If you're interested, you can find the book here.

And maybe you could let me know if you think there should be any more 'episodes' of any of the 'series.'

Saturday, November 12, 2011

The Cold Cold Ground

What is it with novelists setting books in the years when they were around ten years old?

I'm working on book now set in 1970 - I was born in 1959.

Stephen King has a new book out this week that starts in 2011 and the main character time travels back to 1958 - Stephen King was born in 1947.

Adrian McKinty has a new book coming out in January set in Northern Ireland in 1981 - Adrian was born in 1968.

I like Stephen King's books and I expect I'll read this new one soon and like it well enough but I was lucky enough to read an advance copy of Adrian's, The Cold Cold Ground, and it is a fantastic book.

The back of the book description says:

There may be troubles ahead...Northern Ireland. Spring 1981. Hunger strikes. Riots. Power cuts. A homophobic serial killer with a penchant for opera. And a young woman's suicide that may yet turn out to be murder. On the surface, the events are unconnected, but then things - and people - aren't always what they seem. Detective Sergeant Duffy is the man tasked with trying to get to the bottom of it all. It's no easy job - especially when it turns out that one of the victims was involved in the IRA, but last seen discussing business with someone from the UVF. Add to that the fact that as a Catholic policemen, it doesn't matter which side he's on, because nobody trusts him - and Sergeant Duffy really is in a no-win situation. Fast-paced, evocative and brutal, "The Cold, Cold Ground" is a brilliant depiction of Belfast at the height of the Troubles - and a cop treading a thin, thin line.

I really hope there are more Sean Duffy books, the guy's a great character.

Thursday, October 27, 2011

Tumblin' Dice

Apparently the ARCs of my new novel, Tumblin' Dice, are going out this week. The official publishing date is March 2012.

I've asked the publisher if we could have some kind of promotion, maybe price the e-books of my previous novels at $2.99 or maybe give away a free e-book of one of the previous novels with the purchase of Tumblin' Dice.

What do you think?

Tuesday, June 14, 2011

Pulp Life

My contribution to the new DS anthology, Collateral Damage, is a short story called Pulp Life – Episode One; The First Rule.

The reason it’s called “Episode One” is because I adapted it from the pilot script to a TV show I was pitching. I have a few more episodes in script form and I may adapt then into short stories as well, if anyone is interested in them.

Here’s how the story begins:


They’re sitting in Angelo’s BMW X5 in the alley behind East End Scrap Metal, been there less than ten minutes when Angelo says, “There he is,” and pulls the ski mask down over his face.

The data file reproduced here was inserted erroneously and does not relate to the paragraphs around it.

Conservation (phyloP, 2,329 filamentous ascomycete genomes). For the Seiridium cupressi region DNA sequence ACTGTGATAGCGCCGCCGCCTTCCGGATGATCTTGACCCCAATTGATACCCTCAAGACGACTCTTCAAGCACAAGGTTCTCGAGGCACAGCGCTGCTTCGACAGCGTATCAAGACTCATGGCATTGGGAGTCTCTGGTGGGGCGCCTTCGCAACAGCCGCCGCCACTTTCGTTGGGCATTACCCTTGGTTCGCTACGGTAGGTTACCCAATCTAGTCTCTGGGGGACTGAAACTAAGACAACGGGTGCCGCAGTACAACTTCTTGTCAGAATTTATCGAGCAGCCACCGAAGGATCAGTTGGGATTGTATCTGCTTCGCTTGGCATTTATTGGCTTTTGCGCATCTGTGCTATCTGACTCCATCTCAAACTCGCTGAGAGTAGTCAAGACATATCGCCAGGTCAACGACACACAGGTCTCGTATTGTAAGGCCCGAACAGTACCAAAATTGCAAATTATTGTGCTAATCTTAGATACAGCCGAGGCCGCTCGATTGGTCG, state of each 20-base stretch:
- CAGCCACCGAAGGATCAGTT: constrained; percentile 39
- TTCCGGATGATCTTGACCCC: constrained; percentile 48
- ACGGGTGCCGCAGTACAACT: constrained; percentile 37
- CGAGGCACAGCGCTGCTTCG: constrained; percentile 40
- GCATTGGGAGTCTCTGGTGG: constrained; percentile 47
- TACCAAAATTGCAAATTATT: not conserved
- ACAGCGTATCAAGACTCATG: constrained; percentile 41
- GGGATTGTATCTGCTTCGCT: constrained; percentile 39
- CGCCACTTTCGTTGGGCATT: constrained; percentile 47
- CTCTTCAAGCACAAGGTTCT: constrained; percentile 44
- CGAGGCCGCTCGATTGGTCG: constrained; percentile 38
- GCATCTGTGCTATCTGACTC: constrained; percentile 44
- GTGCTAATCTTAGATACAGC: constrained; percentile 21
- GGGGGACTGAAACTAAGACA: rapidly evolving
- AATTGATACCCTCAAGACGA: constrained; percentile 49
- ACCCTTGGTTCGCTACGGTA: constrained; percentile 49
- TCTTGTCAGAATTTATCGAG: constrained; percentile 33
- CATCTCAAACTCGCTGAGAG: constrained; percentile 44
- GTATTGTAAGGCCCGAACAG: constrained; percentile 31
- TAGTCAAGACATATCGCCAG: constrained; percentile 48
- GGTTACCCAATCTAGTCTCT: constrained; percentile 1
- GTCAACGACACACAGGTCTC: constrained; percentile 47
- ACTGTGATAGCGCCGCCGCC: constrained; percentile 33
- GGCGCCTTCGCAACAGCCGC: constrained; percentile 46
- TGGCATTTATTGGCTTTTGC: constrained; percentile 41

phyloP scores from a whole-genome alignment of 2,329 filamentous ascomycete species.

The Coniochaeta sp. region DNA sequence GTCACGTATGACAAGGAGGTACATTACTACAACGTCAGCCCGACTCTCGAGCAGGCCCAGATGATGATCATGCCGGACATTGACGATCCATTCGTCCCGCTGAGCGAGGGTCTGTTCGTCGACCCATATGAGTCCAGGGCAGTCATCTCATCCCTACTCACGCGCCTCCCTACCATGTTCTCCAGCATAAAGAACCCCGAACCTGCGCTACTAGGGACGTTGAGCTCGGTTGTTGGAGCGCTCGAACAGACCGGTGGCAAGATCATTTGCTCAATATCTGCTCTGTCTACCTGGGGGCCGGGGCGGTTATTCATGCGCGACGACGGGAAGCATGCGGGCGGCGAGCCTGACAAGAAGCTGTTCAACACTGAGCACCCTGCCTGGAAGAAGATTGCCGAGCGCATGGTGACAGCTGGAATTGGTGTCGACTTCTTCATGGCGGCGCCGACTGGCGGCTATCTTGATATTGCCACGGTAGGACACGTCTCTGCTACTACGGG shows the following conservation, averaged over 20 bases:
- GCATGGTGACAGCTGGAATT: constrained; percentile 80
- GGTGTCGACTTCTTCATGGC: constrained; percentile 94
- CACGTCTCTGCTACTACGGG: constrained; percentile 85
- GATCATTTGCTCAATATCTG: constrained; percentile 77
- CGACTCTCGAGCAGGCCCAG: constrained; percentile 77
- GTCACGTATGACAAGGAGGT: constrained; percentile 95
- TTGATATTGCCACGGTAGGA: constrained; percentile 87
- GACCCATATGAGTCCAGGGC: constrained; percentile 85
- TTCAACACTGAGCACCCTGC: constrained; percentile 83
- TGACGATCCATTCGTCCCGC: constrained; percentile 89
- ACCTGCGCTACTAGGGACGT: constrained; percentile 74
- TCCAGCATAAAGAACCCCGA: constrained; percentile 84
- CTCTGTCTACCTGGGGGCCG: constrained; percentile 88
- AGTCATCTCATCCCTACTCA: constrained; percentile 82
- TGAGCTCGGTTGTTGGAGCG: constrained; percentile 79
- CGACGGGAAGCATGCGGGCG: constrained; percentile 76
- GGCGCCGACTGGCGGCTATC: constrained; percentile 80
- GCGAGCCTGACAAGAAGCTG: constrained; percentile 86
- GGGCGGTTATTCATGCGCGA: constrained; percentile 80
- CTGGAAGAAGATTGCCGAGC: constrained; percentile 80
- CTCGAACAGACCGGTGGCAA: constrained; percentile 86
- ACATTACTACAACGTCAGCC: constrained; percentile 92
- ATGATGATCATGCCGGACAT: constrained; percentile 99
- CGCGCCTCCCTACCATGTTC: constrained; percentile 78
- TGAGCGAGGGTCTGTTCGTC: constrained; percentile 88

Danny’s looking in the side mirror, seeing a skinny guy getting out of a pick-up carrying a white plastic bag full of take out go up to a steel door with no handle on the outside of it and knock. Danny says, “Okay,” and pulls on his ski mask.

Getting out of the Beemer Angelo says, “You do the talking, they might recognize my voice,” and Danny looks at him, all three hundred pounds, and says, yeah, right, “That’s how they’ll know it’s you.”

“And just say ‘down on the floor,’ that’s all you say.”

Now Danny’s moving down the alley watching the kid as the door opens and Angelo says, “Right?”

“Right, I got it.”

For such a big man Angelo is fast, pushing past Danny and going up behind the kid with the take-out, slamming into him and the guy who’d opened the door, sending them both sprawling into the room beyond.

Danny gets to the door and steps into the office, seeing the kid and the guy who’d opened the door still on the floor and Angelo holding his gun on them – and on the six guys sitting around the table covered with money and cards.

And no one’s saying anything. For what seems like fucking forever until one of the card-players, Little Mickey, says, “So?”

Angelo’s looking back at Danny, his eyes bugging out of the holes in the ski mask and Danny says, oh right, “Yeah, down on the floor, let’s go, everybody, down on the floor.”

The card players all sigh and shake their heads slow and make a big deal of pushing back their chairs and Little Mickey says, “You assholes are dead.”

Angelo tosses a gym bag to Danny who starts picking up all the money on the table and then a book falls off and makes a loud thud on the concrete floor and Danny looks down at it, trade paperback of Wiseguy by Nicolas Pileggi, and says, “Who’s reading the book?”

No one says anything.

Danny leans forward, points his gun at the closest guy and the guy just shrugs so Danny holds his gun in both hands and points it at the next guy and says, “Who’s reading the book?”

No one says anything. The whole place is tense, about to explode and Little Nicky says, “For fuck’s sake, Vinny, the novel?”

Danny says, “It’s not a novel,” and Little Mickey shrugs and says, “What the fuck?”

“It’s not a novel, it’s non-fiction, it’s journalism.”

Everybody at the table is staring at Danny, not saying a word, no idea what the fuck he’s talking about and Little Mickey says, “It’s a fucking book.”
Danny grabs the rest of the money and says, “No one reads novels anymore.”

And Angelo shoves him out the door.